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Fishing New York Walleye

New York’s Top Five Spring Walleye Waters

October 4th, 2010 1

Here’s a look at five of New York’s top spring walleye waters for you to
consider as you anticipate the 2003 season opener.

By J. Michael Kelly

Early spring can be a trying time for New York walleye anglers because the statewide season for their favorite fish ends March 15 and doesn’t reopen until the first Saturday in May.

To help New York Game & Fish readers get started when the season reopens, here’s a look at five of our state’s best early-season walleye holes.

SILVER LAKE

Silver Lake in Wyoming County is a fertile body of water with a rich forage base. Bass and northern pike abound, but the crown jewel of this 760-acre lake is its thriving population of walleyes.

The New York Department of Environmental Conservation’s hatchery system rejuvenated Silver Lake’s walleye fishery in the late 1980s and early ’90s through repeated stockings of fingerlings. Today, the action is fueled entirely by natural reproduction. Catches of 15- to 21-inch walleyes are the norm in Silver Lake, but lucky anglers occasionally connect with some up to 6 or 8 pounds.

Statewide regulations apply to Silver Lake. The minimum creel length is 15 inches and anglers may keep five walleyes per day. Limit catches are rare for most of the season because Silver Lake’s walleyes have no trouble filling up on yellow perch. May, however, is prime time because walleyes will be making up for meals missed during the spawning run.

To find Silver Lake, follow U.S. Route 20 west from Canandaigua through the village of Avon and the intersection of Route 246, which leads south to the village of Perry and the Silver Lake outlet. There is a state boat launch on West Lake Road.


Photo by Ron Sinfelt

For a contour map of Silver Lake, contact the DEC’s Region 9 office in Allegany at (716) 342-0645. The lake has a maximum depth of 37 feet and a mean depth of 25 feet.

Most walleye spawning takes place along the east shore, and that’s a logical place to seek a limit in the early season.

The Wyoming County Tourism Promotion Agency at (716) 493-3190 can assist anglers in finding nearby lodging.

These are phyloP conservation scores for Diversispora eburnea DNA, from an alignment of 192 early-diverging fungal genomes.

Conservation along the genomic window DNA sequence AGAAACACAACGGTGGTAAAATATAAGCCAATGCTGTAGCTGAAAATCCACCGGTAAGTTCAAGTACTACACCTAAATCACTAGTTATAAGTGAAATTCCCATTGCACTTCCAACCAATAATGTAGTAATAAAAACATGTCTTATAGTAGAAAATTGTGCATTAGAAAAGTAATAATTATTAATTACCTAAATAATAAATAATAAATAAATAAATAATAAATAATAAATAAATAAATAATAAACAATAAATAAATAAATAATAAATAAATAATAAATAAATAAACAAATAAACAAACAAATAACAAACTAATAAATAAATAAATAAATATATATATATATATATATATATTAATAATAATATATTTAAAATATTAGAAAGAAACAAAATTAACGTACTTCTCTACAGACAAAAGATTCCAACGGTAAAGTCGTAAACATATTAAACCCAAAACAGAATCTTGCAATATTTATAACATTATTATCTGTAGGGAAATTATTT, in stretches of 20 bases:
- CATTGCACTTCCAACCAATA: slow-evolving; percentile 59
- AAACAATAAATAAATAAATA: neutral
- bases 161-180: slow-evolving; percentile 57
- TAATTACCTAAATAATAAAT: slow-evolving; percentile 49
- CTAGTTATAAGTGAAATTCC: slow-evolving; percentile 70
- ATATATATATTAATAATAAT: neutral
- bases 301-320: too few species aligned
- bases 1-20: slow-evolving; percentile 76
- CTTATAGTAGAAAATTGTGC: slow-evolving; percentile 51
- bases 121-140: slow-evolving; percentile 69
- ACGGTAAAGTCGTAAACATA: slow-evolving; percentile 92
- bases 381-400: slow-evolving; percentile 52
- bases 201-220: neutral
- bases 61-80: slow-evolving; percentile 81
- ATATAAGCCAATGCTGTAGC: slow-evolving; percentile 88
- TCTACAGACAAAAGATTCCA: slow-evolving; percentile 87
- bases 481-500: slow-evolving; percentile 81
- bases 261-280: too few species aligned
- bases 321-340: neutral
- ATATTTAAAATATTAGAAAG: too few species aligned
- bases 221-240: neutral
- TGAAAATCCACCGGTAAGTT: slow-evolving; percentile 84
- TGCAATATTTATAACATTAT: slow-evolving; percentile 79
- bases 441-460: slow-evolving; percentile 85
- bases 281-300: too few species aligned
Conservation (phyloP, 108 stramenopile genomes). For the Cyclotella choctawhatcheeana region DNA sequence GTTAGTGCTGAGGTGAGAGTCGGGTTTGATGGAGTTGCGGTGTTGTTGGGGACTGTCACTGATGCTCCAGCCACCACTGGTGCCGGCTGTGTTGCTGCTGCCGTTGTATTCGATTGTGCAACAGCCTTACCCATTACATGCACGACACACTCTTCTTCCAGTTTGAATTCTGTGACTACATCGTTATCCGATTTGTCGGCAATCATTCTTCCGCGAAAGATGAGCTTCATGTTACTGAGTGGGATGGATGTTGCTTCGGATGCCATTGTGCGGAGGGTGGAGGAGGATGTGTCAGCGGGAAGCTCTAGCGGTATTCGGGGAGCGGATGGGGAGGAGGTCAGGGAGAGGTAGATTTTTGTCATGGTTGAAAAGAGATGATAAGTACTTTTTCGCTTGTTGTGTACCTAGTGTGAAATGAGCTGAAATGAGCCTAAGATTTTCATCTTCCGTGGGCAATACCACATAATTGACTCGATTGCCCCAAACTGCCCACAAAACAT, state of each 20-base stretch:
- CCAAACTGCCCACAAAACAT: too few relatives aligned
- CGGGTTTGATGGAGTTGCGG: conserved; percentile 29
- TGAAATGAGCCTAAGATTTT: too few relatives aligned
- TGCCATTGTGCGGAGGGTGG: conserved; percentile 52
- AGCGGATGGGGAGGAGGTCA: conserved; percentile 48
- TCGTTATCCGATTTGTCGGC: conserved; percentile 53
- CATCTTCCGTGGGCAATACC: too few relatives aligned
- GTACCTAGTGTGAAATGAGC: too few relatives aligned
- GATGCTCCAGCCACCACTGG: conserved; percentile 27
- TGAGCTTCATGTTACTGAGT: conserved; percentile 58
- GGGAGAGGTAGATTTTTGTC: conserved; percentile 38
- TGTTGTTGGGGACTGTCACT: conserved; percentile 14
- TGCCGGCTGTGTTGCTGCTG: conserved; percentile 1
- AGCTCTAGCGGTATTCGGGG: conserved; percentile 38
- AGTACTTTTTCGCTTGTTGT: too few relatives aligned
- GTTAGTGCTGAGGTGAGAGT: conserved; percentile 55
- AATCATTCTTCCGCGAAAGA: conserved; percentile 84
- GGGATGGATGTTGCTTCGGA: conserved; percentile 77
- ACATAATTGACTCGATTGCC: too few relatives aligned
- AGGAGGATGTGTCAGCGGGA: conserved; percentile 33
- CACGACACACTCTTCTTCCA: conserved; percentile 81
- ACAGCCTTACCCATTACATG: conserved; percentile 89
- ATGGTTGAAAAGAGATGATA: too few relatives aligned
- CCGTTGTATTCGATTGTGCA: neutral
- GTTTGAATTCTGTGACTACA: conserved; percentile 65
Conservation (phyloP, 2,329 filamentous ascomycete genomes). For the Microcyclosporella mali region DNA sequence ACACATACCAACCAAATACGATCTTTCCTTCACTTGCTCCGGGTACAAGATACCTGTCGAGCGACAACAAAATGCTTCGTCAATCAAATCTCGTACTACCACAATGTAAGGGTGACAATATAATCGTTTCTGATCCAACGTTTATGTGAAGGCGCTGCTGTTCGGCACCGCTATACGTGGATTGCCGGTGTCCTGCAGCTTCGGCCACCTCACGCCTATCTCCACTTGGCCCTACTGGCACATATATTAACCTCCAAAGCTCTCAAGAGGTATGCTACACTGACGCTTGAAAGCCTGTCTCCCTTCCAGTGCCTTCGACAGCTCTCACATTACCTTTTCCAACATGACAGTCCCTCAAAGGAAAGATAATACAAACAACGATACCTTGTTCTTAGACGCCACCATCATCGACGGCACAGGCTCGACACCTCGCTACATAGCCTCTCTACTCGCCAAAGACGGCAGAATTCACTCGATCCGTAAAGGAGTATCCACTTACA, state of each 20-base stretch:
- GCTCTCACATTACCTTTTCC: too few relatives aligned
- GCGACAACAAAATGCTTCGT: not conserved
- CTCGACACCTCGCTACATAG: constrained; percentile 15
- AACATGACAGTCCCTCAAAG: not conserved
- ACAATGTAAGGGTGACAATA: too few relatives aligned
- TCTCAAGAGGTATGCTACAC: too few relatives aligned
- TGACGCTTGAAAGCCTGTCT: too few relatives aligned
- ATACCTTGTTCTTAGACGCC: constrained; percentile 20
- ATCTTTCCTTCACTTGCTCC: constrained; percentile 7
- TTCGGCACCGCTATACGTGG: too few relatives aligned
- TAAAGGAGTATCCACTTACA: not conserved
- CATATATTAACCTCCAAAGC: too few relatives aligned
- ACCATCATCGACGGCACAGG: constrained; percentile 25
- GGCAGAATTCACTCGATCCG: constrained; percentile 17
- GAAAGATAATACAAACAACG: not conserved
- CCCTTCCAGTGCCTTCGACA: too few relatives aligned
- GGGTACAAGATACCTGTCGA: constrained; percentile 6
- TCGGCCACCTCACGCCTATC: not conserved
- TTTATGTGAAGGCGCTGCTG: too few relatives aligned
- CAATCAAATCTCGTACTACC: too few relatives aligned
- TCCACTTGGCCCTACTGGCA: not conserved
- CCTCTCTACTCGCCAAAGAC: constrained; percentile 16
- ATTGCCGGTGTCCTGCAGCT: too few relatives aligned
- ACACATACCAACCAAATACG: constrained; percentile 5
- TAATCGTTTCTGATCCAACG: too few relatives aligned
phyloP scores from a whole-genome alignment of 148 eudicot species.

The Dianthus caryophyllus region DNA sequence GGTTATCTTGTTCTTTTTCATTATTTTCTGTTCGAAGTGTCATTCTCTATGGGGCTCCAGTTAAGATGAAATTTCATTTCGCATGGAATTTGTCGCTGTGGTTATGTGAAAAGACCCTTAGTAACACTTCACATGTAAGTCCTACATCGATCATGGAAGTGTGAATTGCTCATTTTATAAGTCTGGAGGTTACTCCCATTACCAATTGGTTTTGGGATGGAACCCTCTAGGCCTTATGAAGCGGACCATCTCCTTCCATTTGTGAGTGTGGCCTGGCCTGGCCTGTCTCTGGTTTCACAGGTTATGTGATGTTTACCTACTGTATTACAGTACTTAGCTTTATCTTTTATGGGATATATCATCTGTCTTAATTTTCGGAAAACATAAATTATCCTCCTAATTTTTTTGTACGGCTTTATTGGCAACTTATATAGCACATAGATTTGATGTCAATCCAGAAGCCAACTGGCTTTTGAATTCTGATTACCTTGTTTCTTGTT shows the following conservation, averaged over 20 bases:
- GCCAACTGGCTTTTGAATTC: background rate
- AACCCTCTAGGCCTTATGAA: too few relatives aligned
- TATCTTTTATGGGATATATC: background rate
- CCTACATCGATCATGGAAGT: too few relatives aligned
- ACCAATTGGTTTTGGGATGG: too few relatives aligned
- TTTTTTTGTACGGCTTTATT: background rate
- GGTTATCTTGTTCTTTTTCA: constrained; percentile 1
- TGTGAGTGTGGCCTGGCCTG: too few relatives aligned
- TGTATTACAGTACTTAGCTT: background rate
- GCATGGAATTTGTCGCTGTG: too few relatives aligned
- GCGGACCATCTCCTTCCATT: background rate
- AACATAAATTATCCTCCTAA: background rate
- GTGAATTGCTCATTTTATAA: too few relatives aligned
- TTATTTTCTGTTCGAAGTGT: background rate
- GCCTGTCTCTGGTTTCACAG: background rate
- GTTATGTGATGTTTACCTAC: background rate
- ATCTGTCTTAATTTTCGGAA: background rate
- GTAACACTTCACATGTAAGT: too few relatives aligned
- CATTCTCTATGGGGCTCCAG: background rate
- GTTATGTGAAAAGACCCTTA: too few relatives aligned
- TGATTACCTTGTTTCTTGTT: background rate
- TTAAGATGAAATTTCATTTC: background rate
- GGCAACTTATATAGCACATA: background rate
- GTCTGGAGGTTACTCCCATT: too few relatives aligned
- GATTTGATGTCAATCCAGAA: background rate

CONESUS LAKE

Anglers who count the days until the May 3 opening of the 2003 walleye season can give themselves an emotional lift by walking the banks of Conesus Inlet in the first or second week of April.

At that time, the tributary of Conesus Lake is certain to be packed with spawning walleyes. Many weigh more than 10 pounds.

Bill Abraham, the DEC’s Region 8 fisheries manager, said that the walleyes that spawn in the inlet “look like little pigs with fins.”

Most of those whoppers will be back in Conesus Lake well before the season opens. The best time to hook one is from then until the end of May.

“Trolling near shore after dark is the way to go in Conesus Lake,” Abraham said. “That seems to be the local secret.”

Conesus walleyes are notoriously hard to catch at other times of the year because their bellies are usually stuffed with alewives. Unfortunately, alewives that don’t get eaten exact revenge for those that do by gobbling down almost every walleye hatched in Conesus Inlet.

“We have almost no successful recruitment of walleyes from the inlet,” Abraham said. “All the big walleyes in the watershed originated from the state hatchery on Oneida Lake, and were stocked in Conesus Lake as fingerlings.”

To find Conesus Lake, take the New York State Thruway to the Route 390 (Rochester) exit. From there, take Route 390 south to Exit 9, and then proceed on Route 15 into Lakeville, which is at the north end of the lake. The inlet is at the south end and can be reached via Sliker Hill Road.

Conesus Lake spans 3,400 surface acres and has a maximum depth of 69 feet.

There are two state boat launches on its shore, one at the north end in Lakeville, the other about halfway down the east shore at McPherson Point.

The walleye creel limit in Conesus is three fish per day, and the minimum keeper size is 18 inches.

Abraham’s office at (585) 226-2466 offers a basic map of the lake, while the Livingston County Chamber of Commerce at (585) 243-2222 can direct anglers to nearby accommodations.

OSWEGO RIVER

Other bodies of water may have more or bigger walleyes, but I would be hard-pressed to think of any fishing hole that tops the Oswego River. The walleyes that leave Lake Ontario to spawn in the Oswego in May are able to travel only a mile before a high dam blocks them. The quarter-mile of water between the river mouth and Bridge Street in the city of Oswego may hold hundreds of 6- to 12-pound walleyes at the peak of the spring run.